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Can J Psychiatry. 2019 Apr;64(4):275-284. doi: 10.1177/0706743719830036.

Children's Mental Health Need and Expenditures in Ontario: Findings from the 2014 Ontario Child Health Study.

Author information

1
1 Offord Centre for Child Studies & Department of Psychiatry & Behavioural Neurosciences, McMaster University, Hamilton, Ontario.
2
2 Department of Health Research Methods, Evidence & Impact, McMaster University, Hamilton, Ontario, Canada.
3
3 Department of Economics, McMaster University, Hamilton Ontario, Canada.
4
4 Department of Sociology, King's University College at Western University, London, Ontario, Canada.
5
5 Children's Health and Therapeutics, Children's Health Research Institute, Western University, London, Ontario, Canada.
6
6 (in alphabetical order) Tracie O. Afifi (University of Manitoba), William R. Avison (Western University), Kathryn Bennett (McMaster University), Terry Bennett (McMaster University), Khrista Boylan (McMaster University), Michael H. Boyle (McMaster University), Michelle Butt (McMaster University), John Cairney (University of Toronto), Corine Carlisle (University of Toronto), Kristin Cleverley (Centre for Addiction and Mental Health, University of Toronto), Ian Colman (University of Ottawa), Jinette Comeau (King's University College at Western University), Charles Cunningham (McMaster University), Scott Davies (University of Toronto), Claire de Oliveira (Centre for Addiction and Mental Health, University of Toronto), Melanie Dirks (McGill University), Eric Duku (McMaster University), Laura Duncan (McMaster University), Jim Dunn (McMaster University), Mark A. Ferro (University of Waterloo), Katholiki Georgiades (McMaster University), Stelios Georgiades (McMaster University), Andrea Gonzalez (McMaster University), Geoffrey Hall (McMaster University), Joanna Henderson (Centre for Addiction and Mental Health, University of Toronto), Magdalena Janus (McMaster University), Jennifer Jenkins (University of Toronto), Melissa Kimber (McMaster University), Ellen Lipman (McMaster University), Harriet MacMillan (McMaster University), Ian Manion (Royal's Institute of Mental Health Research), John McLennan (University of Ottawa), Amelie Petitclerc (Northwestern University), Anne Rhodes (University of Toronto), Graham Reid (Western University), Peter Rosenbaum (McMaster University), Roberto Sassi (McMaster University), Louis Schmidt (McMaster University), Cody Shepherd (Simon Fraser University), Noam Soreni (McMaster University), Peter Szatmari (Centre for Addiction and Mental Health, Hospital for Sick Children, University of Toronto), Brian Timmons (McMaster University), Juliana Tobon (McMaster University), Ryan Van Lieshout (McMaster University), Charlotte Waddell (Simon Fraser University), Li Wang (McMaster University), Christine Wekerle (McMaster University).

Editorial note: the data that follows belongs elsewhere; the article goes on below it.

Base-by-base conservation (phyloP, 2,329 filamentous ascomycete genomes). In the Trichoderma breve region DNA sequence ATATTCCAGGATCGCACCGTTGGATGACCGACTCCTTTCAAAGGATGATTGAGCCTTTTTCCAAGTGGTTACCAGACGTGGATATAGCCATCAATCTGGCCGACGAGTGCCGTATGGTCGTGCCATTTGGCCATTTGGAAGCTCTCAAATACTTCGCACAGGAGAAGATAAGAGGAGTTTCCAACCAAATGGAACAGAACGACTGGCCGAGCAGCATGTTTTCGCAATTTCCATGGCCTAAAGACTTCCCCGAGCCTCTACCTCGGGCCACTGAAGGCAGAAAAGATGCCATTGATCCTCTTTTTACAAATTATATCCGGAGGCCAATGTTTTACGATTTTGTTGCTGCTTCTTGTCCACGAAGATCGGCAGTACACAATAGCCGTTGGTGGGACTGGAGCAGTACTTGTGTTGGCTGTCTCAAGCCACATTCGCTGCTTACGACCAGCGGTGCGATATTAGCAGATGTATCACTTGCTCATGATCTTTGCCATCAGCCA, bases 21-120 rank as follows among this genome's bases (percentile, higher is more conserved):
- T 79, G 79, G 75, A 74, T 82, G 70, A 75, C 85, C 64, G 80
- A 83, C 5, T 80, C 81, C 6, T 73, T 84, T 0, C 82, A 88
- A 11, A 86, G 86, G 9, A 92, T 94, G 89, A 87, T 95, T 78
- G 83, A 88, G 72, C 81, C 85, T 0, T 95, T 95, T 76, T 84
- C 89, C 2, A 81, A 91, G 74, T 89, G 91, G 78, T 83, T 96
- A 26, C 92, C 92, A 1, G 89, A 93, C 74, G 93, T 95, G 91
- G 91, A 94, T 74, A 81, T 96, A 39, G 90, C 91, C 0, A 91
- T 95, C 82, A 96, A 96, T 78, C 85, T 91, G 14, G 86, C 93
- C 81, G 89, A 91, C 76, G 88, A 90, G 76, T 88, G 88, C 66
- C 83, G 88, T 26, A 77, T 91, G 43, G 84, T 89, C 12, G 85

Abstract

OBJECTIVE:

To estimate the alignment between the Ontario Ministry of Children and Youth Services (MCYS) expenditures for children's mental health services and population need, and to quantify the value of adjusting for need in addition to population size in formula-based expenditure allocations. Two need definitions are used: "assessed need," as the presence of a mental disorder, and "perceived need," as the subjective perception of a mental health problem.

METHODS:

Children's mental health need and service contact estimates (from the 2014 Ontario Child Health Study), expenditure data (from government administrative data), and population counts (from the 2011 Canadian Census) were combined to generate formula-based expenditure allocations based on 1) population size and 2) need (population size adjusted for levels of need). Allocations were compared at the service area and region level and for the 2 need definitions (assessed and perceived).

RESULTS:

Comparisons were made for 13 of 33 MCYS service areas and all 5 regions. The percentage of MCYS expenditure reallocation needed to achieve an allocation based on assessed need was 25.5% at the service area level and 25.6% at the region level. Based on perceived need, these amounts were 19.4% and 27.2%, respectively. The value of needs-adjustment ranged from 8.0% to 22.7% of total expenditures, depending on the definition of need.

CONCLUSION:

Making needs adjustments to population counts using population estimates of children's mental health need (assessed or perceived) provides additional value for informing and evaluating allocation decisions. This study provides much-needed and current information about the match between expenditures and children's mental health need.

KEYWORDS:

Ontario; children; expenditures; funding formula; mental health need; services

PMID:
30978141
PMCID:
PMC6463359
[Available on 2019-10-01]
DOI:
10.1177/0706743719830036

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